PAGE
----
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Setting up a Repeater - 2 stupid questions

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swen_out_west

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I am looking at setting up a GMRS repeater and see that most 8 pair setups for sale on Ebay always seem to have 141.3 as the PL Code. It also so happens that 3 of the 4 repeaters in the area are 141.3. Is there any reason why 141.3 seems to be the standard. I'm trying to see if the seller will program another pl code into the 8 pairs, is there any other preference other than 141.3,

Also I want to be able to switch pairs occasionally when needed so I really don't want to get a duplexor tuned every time I switch (I don't have the gear to do it myself), besides I'm basically using this to receive from a fixed point distance and transmit locally, so I'll be running a 13db YAGI as my receive antenna and a dipole as my transmit. Is there any problem using space isolation. If I run my yagi receive on one end of the house I'll be setting it up at and put my transmit omni on the other end I believe the spacing is 50 feet, is this fine?

I guess I have one other stupid question, when this all started I had obtained 2 things of cable. 1 25 foot and one 50 foot of LMR400, now that I have it, I have been running into posts about not using LMR400, Why and what should I be using?
 
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mmckenna

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I am looking at setting up a GMRS repeater and see that most 8 pair setups always seem to have 141.3 as the PL Code. It also so happens that 3 of the 4 repeaters in the area are 141.3. Is there any reason why 141.3 seems to be the standard. I'm trying to see if the seller will program another pl code into the 8 pairs, is there any other preference other than 141.3,
141.3 seems to be popular with the REACT groups. It's commonly used on 462.675/467.675 as a "travelers assistance" repeater. I think that has been pushed so long as an agreed upon "standard" that it has just sort of taken off on it's own, even though in many places REACT no longer exists.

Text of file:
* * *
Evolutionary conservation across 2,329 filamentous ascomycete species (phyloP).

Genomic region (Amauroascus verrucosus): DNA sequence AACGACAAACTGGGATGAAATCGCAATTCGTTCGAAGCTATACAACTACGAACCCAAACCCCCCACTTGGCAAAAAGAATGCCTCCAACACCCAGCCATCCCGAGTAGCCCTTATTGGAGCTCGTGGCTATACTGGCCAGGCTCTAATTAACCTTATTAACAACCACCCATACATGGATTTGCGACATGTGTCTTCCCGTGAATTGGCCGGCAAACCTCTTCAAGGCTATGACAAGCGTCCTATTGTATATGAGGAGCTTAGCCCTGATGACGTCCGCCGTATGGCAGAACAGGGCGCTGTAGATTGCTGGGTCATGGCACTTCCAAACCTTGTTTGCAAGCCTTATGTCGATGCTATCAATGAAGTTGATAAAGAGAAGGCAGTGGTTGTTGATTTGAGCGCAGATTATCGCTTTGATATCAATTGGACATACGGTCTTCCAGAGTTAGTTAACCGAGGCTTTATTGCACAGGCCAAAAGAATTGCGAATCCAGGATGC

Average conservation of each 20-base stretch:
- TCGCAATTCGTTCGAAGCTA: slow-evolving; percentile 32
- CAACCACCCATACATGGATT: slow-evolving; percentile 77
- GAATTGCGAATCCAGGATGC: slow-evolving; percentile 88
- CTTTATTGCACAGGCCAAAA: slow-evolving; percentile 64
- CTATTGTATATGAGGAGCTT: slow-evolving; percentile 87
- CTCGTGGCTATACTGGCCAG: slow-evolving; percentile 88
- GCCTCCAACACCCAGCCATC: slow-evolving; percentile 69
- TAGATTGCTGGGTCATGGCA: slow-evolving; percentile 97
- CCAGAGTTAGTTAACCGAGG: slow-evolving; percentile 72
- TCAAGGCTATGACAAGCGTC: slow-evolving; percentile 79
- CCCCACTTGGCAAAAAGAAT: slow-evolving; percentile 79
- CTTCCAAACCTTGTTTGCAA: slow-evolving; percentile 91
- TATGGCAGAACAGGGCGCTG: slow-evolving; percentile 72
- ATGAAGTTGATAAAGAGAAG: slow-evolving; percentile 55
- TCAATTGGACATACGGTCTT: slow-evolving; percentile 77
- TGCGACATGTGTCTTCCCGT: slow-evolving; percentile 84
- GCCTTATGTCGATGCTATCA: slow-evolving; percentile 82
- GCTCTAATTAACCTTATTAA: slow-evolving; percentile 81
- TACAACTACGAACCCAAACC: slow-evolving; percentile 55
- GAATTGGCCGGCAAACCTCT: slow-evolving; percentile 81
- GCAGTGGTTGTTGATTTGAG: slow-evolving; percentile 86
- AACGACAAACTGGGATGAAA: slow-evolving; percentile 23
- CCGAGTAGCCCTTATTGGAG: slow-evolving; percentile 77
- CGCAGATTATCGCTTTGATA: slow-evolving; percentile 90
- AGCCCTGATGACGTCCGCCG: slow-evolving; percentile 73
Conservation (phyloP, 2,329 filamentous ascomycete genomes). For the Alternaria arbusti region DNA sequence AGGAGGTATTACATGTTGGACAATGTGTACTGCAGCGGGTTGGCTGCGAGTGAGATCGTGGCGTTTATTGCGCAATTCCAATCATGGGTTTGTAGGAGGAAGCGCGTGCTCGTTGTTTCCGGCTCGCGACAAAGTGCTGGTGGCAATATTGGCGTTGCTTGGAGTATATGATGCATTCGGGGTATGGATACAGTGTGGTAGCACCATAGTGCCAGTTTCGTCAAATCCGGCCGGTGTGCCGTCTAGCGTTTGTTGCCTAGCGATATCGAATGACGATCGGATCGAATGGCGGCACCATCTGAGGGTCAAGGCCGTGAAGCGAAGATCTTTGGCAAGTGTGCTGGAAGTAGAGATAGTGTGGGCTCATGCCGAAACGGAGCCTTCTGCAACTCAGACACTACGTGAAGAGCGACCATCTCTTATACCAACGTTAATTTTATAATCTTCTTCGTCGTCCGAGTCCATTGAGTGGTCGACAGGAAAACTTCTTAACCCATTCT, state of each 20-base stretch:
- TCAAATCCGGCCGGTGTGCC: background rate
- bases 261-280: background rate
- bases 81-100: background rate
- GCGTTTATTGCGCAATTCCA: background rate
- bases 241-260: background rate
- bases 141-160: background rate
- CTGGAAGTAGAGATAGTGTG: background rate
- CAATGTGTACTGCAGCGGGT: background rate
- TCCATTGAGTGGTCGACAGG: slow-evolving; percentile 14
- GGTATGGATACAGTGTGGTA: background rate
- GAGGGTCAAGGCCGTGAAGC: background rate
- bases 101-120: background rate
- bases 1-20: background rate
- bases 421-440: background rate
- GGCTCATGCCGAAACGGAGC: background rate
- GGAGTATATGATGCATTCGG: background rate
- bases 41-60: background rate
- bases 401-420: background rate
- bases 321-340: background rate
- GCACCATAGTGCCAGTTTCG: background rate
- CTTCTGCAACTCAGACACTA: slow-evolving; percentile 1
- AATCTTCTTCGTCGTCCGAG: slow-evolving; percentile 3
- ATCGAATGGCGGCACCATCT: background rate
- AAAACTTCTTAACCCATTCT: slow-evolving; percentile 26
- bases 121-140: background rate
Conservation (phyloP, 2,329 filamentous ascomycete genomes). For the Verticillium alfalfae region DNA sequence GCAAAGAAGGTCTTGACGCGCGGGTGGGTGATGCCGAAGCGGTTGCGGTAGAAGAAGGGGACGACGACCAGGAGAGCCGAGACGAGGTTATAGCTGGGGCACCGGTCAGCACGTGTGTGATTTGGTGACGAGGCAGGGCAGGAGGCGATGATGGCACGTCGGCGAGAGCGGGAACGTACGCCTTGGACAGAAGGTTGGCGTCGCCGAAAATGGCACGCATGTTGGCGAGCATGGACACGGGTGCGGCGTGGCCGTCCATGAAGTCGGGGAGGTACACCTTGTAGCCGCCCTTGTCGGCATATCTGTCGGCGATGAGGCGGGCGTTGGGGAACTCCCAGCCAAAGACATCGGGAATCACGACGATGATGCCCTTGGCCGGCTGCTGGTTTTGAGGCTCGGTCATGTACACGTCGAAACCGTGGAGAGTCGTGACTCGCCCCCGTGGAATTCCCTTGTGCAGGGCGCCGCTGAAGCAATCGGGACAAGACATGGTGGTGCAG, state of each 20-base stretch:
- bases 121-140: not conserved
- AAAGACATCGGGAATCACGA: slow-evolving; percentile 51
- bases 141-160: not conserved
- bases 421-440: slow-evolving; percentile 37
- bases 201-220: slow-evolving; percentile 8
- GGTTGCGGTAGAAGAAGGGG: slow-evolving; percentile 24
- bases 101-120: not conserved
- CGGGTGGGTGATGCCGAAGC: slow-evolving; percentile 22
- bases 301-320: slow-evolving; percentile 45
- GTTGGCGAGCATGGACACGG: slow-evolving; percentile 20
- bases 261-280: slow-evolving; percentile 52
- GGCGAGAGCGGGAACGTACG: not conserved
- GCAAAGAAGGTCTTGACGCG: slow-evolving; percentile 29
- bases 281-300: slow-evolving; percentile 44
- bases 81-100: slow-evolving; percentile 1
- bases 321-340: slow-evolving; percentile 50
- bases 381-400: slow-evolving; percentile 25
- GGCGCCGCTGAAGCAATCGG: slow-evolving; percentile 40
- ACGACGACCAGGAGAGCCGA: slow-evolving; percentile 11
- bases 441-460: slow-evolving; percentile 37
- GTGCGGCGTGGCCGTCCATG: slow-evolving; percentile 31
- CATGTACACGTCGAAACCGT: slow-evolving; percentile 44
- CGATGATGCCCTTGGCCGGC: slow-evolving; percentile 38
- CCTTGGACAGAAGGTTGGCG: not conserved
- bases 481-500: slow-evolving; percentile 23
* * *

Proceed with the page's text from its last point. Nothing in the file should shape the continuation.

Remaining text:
You can use whatever you want, it's up to you.



Also I want to be able to switch pairs occasionally when needed so I really don't want to get a duplexor tuned every time I switch (I don't have the gear to do it myself). Is there any problem using space isolation. If I run my yagi receive on one end of the house I'll be setting it up at and put my transmit omni on the other end I believe the spacing is 50 feet, is this fine?
There are so many variables here I wouldn't even wager a guess. Horizontal separation between antennas requires a lot more space that vertical separation. There are tools on line that will help you figure it out, using power output, antenna gain, feed line loss, etc.

Usually you need quite a bit of spacing to not have desense issues. That usually requires a lot of low loss coax ($$$), two antennas, etc. Get to a point where a duplexer might be better/cheaper.

Lots of physical separation can be achieved by using a remote receiver at a distant location. Link it back to your repeater site by wireline, point to point radio outside the UHF band, internet link, etc.

Depending on what different pairs you want to use, you may be able to get away with a duplexer that is tuned near the middle of the bands. It may not be "perfect", but some duplexers are wide enough to handle the spread with acceptable results.
Plus, it saves you one antenna and a lot of feedline, or the remote receiving setup.